While outside organizations provide a good environment to cultivate new ideas, you don’t always have to leave your co-workers to learn and grow. Professional development opportunities can also be available in the office.


“I find professional development in the job I show up to every day,” said Kirbach. “I am constantly trying to find new and better ways to do my job, and through that I learn so much about our company and our industry.”


You can find professional development anywhere you pursue a career as long as you’re willing to learn. Kirbach said he has gained knowledge and experience by working with and listening to his managers and peers. He has found professional development by going to different trainings and conferences through his job that help him further his skills and career goals.




In between different networking events, books are a great way to expand your professional development. Gugle recommends reading The Speed of Trust by Stephen Covey and Firms of Endearment by Rajendra S. Sisodia. He also reads any industry specific publications so that he can stay up to date on new technology in the industry.


“Most of the literature I read is through recommendations,” he said. “As my coworkers attend different seminars at various trade organization meetings we hear about new books or publications and share those with the office. Sometimes we create book clubs and read new books together and discuss how we can adopt ideas from the book and how those could benefit Kice Industries.”


If you don’t have someone actively suggesting books you should read, Robinson said she believes in finding professional development on your own.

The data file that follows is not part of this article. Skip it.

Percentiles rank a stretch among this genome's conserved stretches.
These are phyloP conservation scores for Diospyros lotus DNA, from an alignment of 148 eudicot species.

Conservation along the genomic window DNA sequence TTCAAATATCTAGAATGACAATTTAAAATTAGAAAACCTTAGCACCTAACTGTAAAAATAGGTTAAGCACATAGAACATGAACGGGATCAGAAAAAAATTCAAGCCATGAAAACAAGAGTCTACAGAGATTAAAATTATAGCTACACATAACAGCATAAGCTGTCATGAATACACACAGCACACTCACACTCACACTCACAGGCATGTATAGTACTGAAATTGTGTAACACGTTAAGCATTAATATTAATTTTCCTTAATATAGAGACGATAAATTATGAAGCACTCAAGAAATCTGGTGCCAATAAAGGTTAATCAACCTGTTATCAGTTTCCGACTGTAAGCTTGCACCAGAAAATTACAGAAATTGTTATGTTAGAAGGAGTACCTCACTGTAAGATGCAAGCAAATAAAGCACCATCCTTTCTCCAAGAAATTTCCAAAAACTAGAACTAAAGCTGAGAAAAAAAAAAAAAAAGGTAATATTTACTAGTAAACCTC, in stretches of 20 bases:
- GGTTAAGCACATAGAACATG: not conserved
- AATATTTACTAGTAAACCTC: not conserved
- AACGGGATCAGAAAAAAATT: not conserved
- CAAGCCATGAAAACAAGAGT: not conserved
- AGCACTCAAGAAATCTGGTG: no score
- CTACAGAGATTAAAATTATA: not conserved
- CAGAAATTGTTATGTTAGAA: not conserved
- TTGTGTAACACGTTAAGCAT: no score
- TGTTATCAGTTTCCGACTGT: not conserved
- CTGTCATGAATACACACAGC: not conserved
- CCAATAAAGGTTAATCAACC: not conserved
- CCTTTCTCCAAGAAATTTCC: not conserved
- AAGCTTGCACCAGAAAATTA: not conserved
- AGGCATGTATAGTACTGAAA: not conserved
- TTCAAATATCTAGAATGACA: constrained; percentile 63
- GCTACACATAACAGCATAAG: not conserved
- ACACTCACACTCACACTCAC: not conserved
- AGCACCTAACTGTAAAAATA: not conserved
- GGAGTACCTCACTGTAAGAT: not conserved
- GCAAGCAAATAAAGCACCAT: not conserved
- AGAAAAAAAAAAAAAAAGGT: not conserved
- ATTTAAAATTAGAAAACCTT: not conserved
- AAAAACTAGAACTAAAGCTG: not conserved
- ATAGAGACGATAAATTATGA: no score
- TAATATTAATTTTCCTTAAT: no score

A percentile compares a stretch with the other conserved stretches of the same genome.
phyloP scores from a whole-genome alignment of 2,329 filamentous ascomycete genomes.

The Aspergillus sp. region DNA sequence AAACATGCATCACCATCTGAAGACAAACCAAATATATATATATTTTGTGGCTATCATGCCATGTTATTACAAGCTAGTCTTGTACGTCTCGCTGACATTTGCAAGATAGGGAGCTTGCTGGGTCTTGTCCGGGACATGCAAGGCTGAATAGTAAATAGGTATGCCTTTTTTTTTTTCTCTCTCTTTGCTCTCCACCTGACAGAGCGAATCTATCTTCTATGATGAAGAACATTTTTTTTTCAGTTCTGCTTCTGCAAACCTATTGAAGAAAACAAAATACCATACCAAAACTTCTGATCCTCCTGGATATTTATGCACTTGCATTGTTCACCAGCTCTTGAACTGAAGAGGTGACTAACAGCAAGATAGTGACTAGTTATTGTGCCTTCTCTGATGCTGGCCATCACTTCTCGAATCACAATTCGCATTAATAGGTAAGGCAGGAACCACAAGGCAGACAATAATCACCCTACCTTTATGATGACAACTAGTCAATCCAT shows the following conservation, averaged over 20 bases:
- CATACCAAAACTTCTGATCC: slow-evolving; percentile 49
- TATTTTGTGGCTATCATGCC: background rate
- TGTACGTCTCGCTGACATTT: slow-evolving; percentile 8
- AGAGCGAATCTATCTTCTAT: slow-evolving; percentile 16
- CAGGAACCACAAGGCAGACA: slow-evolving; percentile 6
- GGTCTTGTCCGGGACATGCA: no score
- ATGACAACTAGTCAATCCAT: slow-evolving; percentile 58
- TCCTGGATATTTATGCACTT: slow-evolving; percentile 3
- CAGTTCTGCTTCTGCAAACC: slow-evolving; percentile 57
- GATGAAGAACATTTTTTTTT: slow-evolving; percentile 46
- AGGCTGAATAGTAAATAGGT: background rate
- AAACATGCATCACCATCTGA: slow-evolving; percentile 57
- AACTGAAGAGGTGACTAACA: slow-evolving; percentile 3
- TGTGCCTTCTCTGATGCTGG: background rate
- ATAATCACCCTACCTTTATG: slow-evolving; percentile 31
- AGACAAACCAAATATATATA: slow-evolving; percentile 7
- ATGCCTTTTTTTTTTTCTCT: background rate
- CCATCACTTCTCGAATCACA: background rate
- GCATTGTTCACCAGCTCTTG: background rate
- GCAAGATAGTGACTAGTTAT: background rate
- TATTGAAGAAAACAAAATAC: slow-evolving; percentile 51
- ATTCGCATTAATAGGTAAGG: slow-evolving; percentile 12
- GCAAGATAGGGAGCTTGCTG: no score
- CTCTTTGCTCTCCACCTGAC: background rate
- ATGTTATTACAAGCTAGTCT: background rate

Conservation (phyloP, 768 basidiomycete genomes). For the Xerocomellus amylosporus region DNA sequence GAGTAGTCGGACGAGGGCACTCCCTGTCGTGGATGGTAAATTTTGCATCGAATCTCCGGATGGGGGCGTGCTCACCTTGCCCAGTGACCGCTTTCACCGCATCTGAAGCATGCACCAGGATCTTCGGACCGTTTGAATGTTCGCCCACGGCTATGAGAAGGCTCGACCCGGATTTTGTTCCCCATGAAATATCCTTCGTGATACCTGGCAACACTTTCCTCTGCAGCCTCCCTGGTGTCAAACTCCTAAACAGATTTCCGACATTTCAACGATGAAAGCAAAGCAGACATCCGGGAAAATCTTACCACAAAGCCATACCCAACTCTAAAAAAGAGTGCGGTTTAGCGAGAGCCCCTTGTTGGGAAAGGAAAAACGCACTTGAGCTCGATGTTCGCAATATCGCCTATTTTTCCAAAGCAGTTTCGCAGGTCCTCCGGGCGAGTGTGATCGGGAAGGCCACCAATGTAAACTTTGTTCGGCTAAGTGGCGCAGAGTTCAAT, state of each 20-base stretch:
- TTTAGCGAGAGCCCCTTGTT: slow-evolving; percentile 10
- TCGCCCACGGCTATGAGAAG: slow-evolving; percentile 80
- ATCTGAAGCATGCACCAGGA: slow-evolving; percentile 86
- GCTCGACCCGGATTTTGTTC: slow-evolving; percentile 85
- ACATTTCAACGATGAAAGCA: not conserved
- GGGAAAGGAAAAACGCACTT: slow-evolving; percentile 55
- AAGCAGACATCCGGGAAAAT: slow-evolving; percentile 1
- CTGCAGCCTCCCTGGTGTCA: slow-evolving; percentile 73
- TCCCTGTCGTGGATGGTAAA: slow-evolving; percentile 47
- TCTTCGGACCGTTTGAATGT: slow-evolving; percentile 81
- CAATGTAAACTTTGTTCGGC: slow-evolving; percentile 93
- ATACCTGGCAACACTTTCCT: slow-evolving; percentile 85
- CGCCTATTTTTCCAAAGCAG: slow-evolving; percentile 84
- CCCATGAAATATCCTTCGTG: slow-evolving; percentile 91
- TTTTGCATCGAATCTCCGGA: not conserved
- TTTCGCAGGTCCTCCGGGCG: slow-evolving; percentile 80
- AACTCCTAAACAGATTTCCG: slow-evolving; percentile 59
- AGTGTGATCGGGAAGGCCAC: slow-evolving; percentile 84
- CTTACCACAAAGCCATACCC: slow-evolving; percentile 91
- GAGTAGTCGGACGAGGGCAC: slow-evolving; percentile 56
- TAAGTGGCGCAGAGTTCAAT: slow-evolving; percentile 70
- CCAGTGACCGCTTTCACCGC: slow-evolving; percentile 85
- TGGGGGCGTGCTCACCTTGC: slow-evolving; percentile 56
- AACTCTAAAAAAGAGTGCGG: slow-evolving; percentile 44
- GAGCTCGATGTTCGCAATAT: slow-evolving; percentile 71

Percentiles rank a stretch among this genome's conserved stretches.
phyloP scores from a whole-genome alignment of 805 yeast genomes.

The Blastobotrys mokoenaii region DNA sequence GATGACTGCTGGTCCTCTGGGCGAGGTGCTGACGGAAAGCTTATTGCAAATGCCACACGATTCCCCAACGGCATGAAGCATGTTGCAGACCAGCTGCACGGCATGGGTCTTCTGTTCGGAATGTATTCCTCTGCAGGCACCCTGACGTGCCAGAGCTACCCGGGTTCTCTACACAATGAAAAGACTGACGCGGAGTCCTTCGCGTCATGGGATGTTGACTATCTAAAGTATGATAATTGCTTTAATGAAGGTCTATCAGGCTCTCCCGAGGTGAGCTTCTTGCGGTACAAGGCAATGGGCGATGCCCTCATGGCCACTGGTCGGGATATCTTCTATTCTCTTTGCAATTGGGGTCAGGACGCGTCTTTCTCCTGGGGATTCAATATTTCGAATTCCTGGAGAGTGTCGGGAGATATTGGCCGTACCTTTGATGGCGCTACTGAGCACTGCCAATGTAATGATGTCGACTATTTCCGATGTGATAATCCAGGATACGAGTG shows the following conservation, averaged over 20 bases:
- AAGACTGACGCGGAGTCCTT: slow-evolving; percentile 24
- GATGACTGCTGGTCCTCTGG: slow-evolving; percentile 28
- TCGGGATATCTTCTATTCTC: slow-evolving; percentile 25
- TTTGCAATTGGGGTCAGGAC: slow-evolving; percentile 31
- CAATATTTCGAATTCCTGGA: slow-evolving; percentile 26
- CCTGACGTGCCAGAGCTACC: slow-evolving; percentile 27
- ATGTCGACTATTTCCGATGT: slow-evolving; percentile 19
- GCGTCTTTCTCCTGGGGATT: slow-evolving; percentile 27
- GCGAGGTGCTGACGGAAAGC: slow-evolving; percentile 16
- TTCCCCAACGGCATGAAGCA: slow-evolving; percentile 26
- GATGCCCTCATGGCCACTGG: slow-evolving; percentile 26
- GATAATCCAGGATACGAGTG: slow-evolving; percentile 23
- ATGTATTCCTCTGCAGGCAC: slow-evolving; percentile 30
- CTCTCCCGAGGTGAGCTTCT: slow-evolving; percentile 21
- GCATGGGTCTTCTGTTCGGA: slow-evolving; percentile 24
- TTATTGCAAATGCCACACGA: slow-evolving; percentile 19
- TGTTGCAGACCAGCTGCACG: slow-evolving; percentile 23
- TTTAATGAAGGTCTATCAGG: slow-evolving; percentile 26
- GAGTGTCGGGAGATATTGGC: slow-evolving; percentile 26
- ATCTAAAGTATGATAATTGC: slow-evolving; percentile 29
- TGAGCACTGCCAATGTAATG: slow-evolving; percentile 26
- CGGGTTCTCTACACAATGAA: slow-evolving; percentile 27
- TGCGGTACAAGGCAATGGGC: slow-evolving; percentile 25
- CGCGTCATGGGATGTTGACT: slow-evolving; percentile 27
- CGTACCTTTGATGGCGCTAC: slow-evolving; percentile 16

“Everyone should be passionate about their industry and their own professional development and take ownership of knowledge in their industry and their professional development opportunities,” she said.


Robinson said she constantly finds beneficial articles on and agriculture publication websites. She also believes that reading local news and current issues helps advance her growth. For information on agriculture she recommends Farm Journal, AgProfessional and the AgWeb Newsletter. Robinson also keeps up with social media from pertinent companies to see what opportunities they are talking about.




Not everyone enjoys reading a book. Companies and organizations also offer webinars and online videos. Kirbach is involved with the alumni association at his alma mater, the University of Illinois, and various young professional networks. These connections have provided webinars on everything from setting up a 401(k) to learning about sustainability in agriculture. Kirbach actively seeks out webinar events to help connect him with others with similar agriculture interests.